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October 1996
Volume 14, Number 10

Pizza Discrimination
Thomas DiLorenzo

Pizza deliverers have been robbed, assaulted, and killed. To protect their employees, and hold down liability losses, pizza chains like Domino's won't deliver pizzas in the highest crime areas. The company has cleverly developed computer software that allows its franchises to "flag" addresses that are unsafe. Some are noted as green (deliver), others as yellow (curbside only), and still others as red (no way).

Such an expression of concern for employee safety, one would think, would earn Domino's one of Labor Secretary Robert Reich's "corporate responsibility" awards. No such justice. Domino's safety practices have infuriated the political left and given rise to a new civil-rights crusade--against "pizza redlining."

You see, some of the most dangerous areas of major cities--the ones Domino's tries to avoid--just happen to be government housing projects occupied predominantly by blacks on welfare. But doesn't Domino's deliver to blacks living elsewhere? Of course. Pizza delivery is about profits, not racial consciousness. But that's not enough to satisfy the crusaders.

The initial shot in this new war for new civil rights came when the San Francisco Board of Supervisors decided to impose egalitarian delivery rules. They made it illegal for Domino's, or any other pizza company, to refrain from delivering to areas where the company believes its employees' lives would be in danger. For example, last year, Samuel Reyes, a 22-year-old Domino's employee, was gunned down on his way back from a delivery.

The new law is being promoted as "the basis of a civil suit" by aggrieved pizza consumers, who apparently believe they have a Constitutional right to pizza delivery, and may be the cutting edge of a new national policy regarding what the political left calls "service redlining."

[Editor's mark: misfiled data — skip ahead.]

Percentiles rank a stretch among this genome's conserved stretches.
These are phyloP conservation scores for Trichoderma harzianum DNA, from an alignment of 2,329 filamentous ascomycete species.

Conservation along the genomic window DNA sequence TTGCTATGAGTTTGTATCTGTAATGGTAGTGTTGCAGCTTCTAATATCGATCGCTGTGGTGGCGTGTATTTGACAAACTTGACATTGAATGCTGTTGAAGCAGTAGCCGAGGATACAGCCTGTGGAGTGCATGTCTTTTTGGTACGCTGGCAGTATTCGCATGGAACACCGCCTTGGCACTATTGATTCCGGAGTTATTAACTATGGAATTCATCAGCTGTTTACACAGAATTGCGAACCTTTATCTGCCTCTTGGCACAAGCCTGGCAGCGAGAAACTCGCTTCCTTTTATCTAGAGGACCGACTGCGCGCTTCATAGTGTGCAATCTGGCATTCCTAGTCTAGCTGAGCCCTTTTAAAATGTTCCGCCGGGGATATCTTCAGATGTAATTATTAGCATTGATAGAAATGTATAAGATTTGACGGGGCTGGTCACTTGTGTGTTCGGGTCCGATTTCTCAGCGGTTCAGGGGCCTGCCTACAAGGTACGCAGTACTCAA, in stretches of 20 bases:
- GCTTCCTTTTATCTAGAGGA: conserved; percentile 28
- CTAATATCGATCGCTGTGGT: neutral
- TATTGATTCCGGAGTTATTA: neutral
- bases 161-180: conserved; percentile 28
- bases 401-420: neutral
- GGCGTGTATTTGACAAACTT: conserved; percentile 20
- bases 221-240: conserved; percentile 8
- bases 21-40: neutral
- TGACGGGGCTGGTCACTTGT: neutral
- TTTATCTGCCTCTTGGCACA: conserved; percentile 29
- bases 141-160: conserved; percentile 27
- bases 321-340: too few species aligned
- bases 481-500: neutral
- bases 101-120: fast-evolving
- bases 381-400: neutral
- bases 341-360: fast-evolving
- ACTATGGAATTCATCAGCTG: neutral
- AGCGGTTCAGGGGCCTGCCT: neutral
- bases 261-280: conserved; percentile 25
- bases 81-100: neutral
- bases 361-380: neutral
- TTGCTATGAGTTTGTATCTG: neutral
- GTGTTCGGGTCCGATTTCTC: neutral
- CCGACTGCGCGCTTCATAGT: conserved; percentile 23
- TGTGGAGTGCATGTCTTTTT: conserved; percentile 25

The deep irony is this new law threatens to impose a kind of forced labor on companies like Domino's. This may have been banned by the 13th amendment: "Neither slavery nor involuntary servitude...shall exist within the United States." But it's a de rigeur when it comes to civil rights.

Of course, Domino's did not become an industry leader by refusing to sell its pizzas to blacks. Delivery to a given address may not result in violent death. But only God can know for sure. The rest of us must use imperfect information, while the profit motive gives an incentive to make that information as accurate as possible.

The issue here is not "racism," but safety, private property, and freedom of association. In Baltimore, even the police won't enter some government housing projects for fear of being shot. But don't expect the city council to pass a law prohibiting "redlining" by government employees. Government has certain privileges.

"Universal service" is the latest euphemism for socialism, as Murray Rothbard pointed out in his devastating 1993 analysis of the Clinton medical plan. Thus, any "inequities," however trivial, are decried as an affront to justice, with the "solution" being an ever-expanding welfare state, which now even includes universal pizza service.

But as Rothbard also pointed out, the only way to achieve "universal access" to anything is not through government, but by allowing more people to earn dollars which they can then spend in a peaceful setting of economic exchange.

This can only be achieved by restoring the free market and private property, through massive deregulation, tax cutting, and abolition of the welfare state. Until then, retaining some right not to associate will be crucial to preserving such services as pizza delivery.


Thomas DiLorenzo teaches Economics at Loyola College and is an adjunct scholar with the Mises Institute


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